A film review by Craig J. Koban July 10, 2014



2014, R, 96 mins.


Melissa McCarthy as Tammy  /  Susan Sarandon as Pearl  /  Kathy Bates as Lenore  /  Allison Janney as Deb  /  Dan Aykroyd as Don  /  Gary Cole as Earl  /  Sandra Oh as Susan  /  Mark Duplass as Bobby  /  Toni Collette as Missi  /  Nat Faxon as Greg  /  Ben Falcone as Keith

Directed by Ben Falcone  /  Written by Ben Falcone and Melissa McCarthy

TAMMY is an utter comedic dead zone.  You know you’re in trouble when a film opens with a would-be uproarious scene of a character trying to perform mouth-to-mouth resuscitation on some fresh road kill that she just struck with her vehicle.  Hardy har.  

Worse yet is that the film – when it’s not pathetically attempting to elicit hearty laughter from viewers – tries to be a touching and poignant family drama commenting on the daily trials of chronic alcoholism, the toil of suffering through diabetes, and the despair of low self worth.  TAMMY is wholeheartedly wrongheaded and ill conceived and never once earns its laughs, nor its feeble attempts at tugging at our heartstrings.  In short, this film’s a total unmitigated mess. 

The film is a starring vehicle for Melissa McCarthy, who also co-wrote the film with its director, Ben Falcone (whom also happens to be her husband).  I can certainly appreciate what a labor of family love TAMMY must have been to both Falcone and McCarthy, not to mention that with McCarthy's newfound clout in the industry she can pretty much stake a claim to just about any screen comedy project she wishes these days.  I’ve personally found her performance resume to be spotty and inconsistent at best (I enjoyed last year’s THE HEAT, but loathed IDENTITY THIEF), but McCarthy is not a woman without talent or merit.  Unfortunately, I’ve yet to see a film that fully utilizes her gifts, and TAMMY is just another example of the actress wallowing away playing the same corrosive mannered, harsh-talking and authority-defying persona that we’ve already seen her play before.  These characters are almost becoming a tired and worn out cliché in their own right.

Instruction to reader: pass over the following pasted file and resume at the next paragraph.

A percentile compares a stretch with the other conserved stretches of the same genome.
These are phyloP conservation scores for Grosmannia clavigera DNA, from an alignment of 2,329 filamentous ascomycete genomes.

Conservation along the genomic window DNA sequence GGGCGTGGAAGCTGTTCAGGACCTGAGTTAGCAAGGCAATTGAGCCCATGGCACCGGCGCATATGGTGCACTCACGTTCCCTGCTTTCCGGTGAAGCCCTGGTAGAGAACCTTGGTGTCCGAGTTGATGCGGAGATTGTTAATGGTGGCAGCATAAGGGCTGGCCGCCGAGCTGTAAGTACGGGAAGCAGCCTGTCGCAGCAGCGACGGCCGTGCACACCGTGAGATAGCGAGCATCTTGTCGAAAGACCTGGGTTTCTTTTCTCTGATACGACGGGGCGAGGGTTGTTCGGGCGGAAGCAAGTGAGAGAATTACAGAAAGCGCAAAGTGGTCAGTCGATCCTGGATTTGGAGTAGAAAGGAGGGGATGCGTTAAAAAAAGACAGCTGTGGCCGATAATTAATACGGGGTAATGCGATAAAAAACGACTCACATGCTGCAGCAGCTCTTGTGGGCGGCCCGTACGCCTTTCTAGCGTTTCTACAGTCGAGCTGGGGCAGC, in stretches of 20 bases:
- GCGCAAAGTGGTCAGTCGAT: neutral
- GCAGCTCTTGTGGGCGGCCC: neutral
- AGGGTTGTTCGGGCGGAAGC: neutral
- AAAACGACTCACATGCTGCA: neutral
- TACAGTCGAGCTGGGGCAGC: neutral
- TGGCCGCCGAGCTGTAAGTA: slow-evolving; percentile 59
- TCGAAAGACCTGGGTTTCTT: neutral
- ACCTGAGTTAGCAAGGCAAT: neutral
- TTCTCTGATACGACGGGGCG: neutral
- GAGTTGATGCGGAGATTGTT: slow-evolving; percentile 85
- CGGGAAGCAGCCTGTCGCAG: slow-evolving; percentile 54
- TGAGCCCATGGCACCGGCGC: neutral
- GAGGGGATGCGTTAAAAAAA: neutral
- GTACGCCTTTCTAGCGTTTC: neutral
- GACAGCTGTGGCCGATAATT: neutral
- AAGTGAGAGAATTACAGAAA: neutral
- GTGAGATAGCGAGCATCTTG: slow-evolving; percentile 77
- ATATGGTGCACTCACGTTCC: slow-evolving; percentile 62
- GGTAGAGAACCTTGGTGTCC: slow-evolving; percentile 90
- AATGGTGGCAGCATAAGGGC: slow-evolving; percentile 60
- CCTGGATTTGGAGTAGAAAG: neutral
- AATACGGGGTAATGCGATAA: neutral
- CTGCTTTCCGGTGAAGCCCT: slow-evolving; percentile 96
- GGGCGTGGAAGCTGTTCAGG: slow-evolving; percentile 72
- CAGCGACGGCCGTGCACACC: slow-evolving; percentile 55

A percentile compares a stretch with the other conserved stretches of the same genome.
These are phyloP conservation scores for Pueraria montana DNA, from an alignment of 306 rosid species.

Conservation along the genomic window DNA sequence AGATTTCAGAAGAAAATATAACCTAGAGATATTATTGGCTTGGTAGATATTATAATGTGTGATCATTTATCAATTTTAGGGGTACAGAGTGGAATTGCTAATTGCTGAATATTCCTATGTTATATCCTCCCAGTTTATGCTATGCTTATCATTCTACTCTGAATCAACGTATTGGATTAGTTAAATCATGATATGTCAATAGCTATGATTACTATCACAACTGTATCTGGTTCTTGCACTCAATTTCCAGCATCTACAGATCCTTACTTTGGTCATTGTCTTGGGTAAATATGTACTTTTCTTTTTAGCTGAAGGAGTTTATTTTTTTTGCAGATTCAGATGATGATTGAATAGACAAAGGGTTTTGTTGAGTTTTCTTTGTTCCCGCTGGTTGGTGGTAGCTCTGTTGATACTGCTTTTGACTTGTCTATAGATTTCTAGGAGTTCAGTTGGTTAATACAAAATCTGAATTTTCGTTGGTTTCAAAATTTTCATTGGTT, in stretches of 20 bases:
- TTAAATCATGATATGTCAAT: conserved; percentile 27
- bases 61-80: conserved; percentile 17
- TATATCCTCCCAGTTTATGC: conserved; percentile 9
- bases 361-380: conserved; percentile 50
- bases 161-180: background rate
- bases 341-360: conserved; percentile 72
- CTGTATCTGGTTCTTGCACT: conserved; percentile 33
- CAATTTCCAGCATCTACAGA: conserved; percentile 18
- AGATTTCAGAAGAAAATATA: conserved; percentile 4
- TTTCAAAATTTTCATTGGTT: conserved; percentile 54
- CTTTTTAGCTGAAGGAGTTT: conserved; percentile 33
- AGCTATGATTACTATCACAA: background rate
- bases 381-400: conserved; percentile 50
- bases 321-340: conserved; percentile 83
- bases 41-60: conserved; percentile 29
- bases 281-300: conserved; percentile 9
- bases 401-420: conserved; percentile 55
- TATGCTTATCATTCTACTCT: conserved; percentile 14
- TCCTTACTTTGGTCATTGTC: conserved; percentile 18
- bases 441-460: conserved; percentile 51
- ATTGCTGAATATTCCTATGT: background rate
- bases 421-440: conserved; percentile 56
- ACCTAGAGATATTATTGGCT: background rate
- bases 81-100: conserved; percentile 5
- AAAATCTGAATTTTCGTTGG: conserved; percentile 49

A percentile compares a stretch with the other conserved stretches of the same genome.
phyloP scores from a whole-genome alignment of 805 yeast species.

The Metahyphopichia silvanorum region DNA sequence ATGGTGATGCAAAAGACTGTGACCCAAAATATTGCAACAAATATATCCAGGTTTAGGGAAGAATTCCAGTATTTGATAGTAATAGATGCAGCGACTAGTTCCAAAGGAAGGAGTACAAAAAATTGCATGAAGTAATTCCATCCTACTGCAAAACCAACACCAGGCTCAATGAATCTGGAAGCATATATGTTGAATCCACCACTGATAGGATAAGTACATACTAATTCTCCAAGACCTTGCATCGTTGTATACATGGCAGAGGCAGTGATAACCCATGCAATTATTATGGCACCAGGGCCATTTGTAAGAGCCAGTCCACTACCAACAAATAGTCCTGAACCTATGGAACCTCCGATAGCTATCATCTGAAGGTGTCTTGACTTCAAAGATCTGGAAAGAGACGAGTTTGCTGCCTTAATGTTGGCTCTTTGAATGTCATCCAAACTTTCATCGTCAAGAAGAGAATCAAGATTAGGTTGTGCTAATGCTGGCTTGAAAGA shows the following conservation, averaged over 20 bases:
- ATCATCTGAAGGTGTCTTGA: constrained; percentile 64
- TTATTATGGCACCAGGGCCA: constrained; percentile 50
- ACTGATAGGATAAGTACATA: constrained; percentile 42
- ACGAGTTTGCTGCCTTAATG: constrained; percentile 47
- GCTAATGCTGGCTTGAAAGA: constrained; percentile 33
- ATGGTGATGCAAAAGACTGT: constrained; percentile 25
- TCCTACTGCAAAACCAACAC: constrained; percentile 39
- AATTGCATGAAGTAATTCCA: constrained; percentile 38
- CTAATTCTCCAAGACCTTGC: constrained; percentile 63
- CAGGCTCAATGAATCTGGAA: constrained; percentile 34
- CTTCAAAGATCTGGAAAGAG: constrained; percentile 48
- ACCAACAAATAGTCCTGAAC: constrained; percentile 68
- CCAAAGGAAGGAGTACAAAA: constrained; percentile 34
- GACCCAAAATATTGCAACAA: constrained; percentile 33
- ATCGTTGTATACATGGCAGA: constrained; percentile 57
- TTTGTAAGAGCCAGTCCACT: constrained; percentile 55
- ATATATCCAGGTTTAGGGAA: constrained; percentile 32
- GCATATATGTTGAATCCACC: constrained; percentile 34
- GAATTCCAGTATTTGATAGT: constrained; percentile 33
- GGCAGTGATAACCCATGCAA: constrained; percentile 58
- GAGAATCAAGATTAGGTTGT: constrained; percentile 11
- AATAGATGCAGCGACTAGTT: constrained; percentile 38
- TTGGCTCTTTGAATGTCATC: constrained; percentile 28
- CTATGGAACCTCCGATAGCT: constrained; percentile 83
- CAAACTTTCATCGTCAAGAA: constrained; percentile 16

Ultimately, TAMMY gives us no real reason to even like its title character.  Where’s the fun to be had for viewers to spend 90 agonizing minutes with a woman so self-destructive, so selfish, so crass, and so inescapably unworthy of our investment?  When we first meet Tammy (McCarthy) she’s a pretty loathsome human being that has hit rock bottom.  Aside from totaling her junky Toyota hitting a deer on the way to work, she then gets quickly fired by her fast food restaurant boss (played by Falcone) for arriving late…and appearing in horrendous condition.  She expresses her anger by proceeding to lick all of the hamburgers that are about to go out to customers.  To further add emotional insult to injury, Tammy returns home that day to find her husband (Nat Faxon) having a romantic rendezvous with their neighbour (Toni Collette, a great actress that barely gets any screen time here).  

Realizing that her day could not get any worse, Tammy collects what meager belongings she has and proceeds to trek over to her mother’s (Allison Janney) home…who lives just a few doors down (the film’s only genuine laugh).  Tammy decides to take action and flee her small Illinois town and head for the tranquility of Niagara Falls…but with her chronic alcoholic and diabetic grandmother Pearl (Susan Sarandon) in tow, and only because she has nearly $7000 cash to help fund Tammy’s escape from reality (and a Cadillac to make it happen).  Rather predictably, Tammy and Pearl go on a series of wacky misadventures that involves – at some points – flirting with men in a bar, attending an all-lesbian Fourth of July party, and, during one desperate moment, an armed robbery at a restaurant.  Pearl has also conveniently (as far as the script is concerned) left all of her diabetic meds at home, which just further adds fire to an already combustible situation.